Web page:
Simcha's Torah Stories - Vayakhel - Pekudei
Parshas Vayakhel - Pekudei
NO EXPERIENCE REQUIRED
Avi, did you see that sign over there?
What sign, Chaim?
The sign about volunteers. Look.
Volunteers to lead an afternoon group for first-grade boys.
Must be at least 10 years old. No experience required
Are you thinking about applying, Chaim?
Yes, I am. It sounds like a great opportunity. I'm really interested.
Aren't you scared, Chaim?
Of what, Avi?
Maybe you won't be able to control the kids.
But the sign says, "No experience required." I guess they'll teach me what to do on the spot.
Did you ever try to lead little kinds before?
They can be pretty energetic.
But the sign says, "No experience required," Avi.
Okay, I hope you're right.
Avi I can tell you another time that people with no experience undertook difficult jobs and succeeded.
When was that, Chaim?
During the building of the Tabernacle in the desert. Rabbi Moses Ben Nachman, who is known to us as the Ramban, explains the scenario as follows: When the Jewish people were slaves in Egypt, their work consisted of brick making and building construction. They had absolutely no experience working with silver and gold, hewing stones, woodworking, or weaving. Yet these were the skills required to build the Tabernacle and its accessories. How could they succeed? There were even more difficulties. The jobs required more than the skill of a craftsman. They required great wisdom to understand the complicated and subtle workings of the Tabernacle and its accessories in order to properly fashion them. How could a former slave who worked with crude bricks his whole life ever be able to build the Tabernacle?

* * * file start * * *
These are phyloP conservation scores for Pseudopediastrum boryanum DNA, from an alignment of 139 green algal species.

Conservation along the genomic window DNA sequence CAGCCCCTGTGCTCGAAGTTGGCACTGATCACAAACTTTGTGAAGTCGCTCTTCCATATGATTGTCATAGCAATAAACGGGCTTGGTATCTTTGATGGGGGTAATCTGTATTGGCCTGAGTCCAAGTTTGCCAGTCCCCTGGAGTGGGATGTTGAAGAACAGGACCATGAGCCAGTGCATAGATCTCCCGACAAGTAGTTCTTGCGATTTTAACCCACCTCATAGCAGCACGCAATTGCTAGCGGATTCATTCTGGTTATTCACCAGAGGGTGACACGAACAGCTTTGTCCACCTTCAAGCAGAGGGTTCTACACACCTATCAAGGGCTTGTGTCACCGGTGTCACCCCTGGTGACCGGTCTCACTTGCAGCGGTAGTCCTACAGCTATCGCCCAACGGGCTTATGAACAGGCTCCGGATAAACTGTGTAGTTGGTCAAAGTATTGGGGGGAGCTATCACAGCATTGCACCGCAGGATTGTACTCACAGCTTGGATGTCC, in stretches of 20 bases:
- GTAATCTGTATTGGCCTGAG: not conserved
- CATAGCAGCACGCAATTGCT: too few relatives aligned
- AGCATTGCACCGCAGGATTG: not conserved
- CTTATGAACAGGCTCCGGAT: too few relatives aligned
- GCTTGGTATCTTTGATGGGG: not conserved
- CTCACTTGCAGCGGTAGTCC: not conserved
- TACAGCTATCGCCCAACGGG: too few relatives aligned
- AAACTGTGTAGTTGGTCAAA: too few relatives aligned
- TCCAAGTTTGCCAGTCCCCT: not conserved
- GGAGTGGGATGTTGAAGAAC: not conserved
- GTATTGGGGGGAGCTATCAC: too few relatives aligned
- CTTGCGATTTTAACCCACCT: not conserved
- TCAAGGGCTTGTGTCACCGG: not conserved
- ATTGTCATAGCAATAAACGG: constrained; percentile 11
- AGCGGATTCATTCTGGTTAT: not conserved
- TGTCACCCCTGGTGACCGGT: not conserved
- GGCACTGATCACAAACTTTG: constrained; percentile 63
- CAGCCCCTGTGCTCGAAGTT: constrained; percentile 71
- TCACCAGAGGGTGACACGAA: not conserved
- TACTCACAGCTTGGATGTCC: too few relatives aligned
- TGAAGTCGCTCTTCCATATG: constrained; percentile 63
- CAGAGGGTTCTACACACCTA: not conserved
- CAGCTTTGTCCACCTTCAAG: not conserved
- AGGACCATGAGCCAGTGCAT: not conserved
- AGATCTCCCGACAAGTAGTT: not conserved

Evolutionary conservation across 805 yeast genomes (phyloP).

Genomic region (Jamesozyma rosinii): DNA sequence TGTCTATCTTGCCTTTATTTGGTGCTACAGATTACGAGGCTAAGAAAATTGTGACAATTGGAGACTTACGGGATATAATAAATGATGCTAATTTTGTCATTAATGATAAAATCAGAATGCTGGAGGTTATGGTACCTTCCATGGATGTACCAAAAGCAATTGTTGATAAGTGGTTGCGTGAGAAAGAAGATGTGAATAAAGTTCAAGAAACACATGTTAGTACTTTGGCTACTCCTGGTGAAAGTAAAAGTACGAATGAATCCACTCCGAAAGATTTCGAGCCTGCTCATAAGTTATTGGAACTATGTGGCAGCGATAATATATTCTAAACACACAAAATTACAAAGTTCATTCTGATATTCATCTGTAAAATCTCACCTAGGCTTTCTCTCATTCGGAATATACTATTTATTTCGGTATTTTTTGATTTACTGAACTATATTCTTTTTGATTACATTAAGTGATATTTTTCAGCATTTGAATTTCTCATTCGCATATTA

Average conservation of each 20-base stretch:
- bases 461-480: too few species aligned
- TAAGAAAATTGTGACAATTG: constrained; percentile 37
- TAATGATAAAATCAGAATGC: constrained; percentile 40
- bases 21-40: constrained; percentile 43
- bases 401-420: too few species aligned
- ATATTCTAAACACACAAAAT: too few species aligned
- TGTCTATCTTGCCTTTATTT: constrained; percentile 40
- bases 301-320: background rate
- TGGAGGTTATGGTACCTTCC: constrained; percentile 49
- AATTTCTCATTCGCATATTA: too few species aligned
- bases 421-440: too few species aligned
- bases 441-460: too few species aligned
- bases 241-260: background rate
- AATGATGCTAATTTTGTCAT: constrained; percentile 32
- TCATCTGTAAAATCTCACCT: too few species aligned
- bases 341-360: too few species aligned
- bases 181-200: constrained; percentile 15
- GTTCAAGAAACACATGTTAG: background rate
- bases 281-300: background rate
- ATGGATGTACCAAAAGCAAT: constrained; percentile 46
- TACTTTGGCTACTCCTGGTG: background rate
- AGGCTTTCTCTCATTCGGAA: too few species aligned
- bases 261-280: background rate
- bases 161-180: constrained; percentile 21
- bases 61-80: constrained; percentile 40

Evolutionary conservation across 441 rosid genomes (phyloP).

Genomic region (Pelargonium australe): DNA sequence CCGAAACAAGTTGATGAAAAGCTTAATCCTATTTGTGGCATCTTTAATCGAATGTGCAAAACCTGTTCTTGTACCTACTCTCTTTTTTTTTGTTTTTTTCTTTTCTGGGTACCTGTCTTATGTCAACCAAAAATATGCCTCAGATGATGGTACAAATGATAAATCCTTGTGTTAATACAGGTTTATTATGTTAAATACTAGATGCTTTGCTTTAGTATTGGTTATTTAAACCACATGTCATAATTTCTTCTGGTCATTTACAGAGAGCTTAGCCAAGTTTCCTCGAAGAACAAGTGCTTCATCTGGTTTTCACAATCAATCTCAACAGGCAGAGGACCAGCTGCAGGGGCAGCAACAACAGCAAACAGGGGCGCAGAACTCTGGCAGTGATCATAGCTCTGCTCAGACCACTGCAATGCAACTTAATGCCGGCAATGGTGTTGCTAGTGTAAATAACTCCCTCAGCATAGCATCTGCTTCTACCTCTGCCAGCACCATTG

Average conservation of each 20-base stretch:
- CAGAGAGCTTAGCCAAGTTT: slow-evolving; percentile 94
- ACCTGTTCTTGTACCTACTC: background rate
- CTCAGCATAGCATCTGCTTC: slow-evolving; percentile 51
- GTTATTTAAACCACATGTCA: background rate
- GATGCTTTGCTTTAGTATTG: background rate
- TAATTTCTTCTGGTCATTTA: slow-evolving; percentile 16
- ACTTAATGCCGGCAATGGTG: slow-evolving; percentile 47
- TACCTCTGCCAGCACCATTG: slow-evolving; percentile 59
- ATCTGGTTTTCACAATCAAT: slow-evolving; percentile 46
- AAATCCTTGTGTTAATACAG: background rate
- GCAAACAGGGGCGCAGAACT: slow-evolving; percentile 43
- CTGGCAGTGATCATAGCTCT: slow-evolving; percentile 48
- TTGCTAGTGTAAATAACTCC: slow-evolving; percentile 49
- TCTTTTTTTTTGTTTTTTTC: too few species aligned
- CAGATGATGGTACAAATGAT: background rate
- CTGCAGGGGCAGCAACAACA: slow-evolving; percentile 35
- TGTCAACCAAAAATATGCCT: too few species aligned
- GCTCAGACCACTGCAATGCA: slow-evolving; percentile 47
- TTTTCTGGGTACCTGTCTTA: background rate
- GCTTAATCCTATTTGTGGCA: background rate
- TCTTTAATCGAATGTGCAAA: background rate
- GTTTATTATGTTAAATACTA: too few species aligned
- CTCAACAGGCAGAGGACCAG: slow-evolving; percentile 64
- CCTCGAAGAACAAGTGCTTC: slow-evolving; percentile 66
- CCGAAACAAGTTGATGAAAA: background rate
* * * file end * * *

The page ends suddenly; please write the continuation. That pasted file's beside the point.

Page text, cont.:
What's the answer, Chaim?
G-d filled the workers with wisdom they needed to do the job. All they needed was the desire to succeed. The Torah states, "Every man whose heart inspired him came (to work); and everyone whose spirit motivated him...(Shemos 35:21)." If they were ready to do whatever G-d wanted, then He would give them the skills they needed.
I see, Chaim. This is certainly a big mitzvah to help first grade boys use their afternoon time productively. If you are prepared to do whatever is needed, you will acquire the necessary skills. If that's the case, I think I'll volunteer also. In fact, this is a good thing to keep in mind for all mitzvos. I won't let my lack of knowledge discourage me. What I need to know, I will learn.
That's great, Avi. See, you've learned something very important already.
A gentleman who passed away recently left just under $8000 to be divided between his widow, his five sons, and four daughters. He stipulated that every son should receive three times as much as a daughter, and that every daughter should receive twice as much as their mother. If the precise amount left by the man was $7999.97 (notice that the figures read the same backward as forward), how much did the widow receive?
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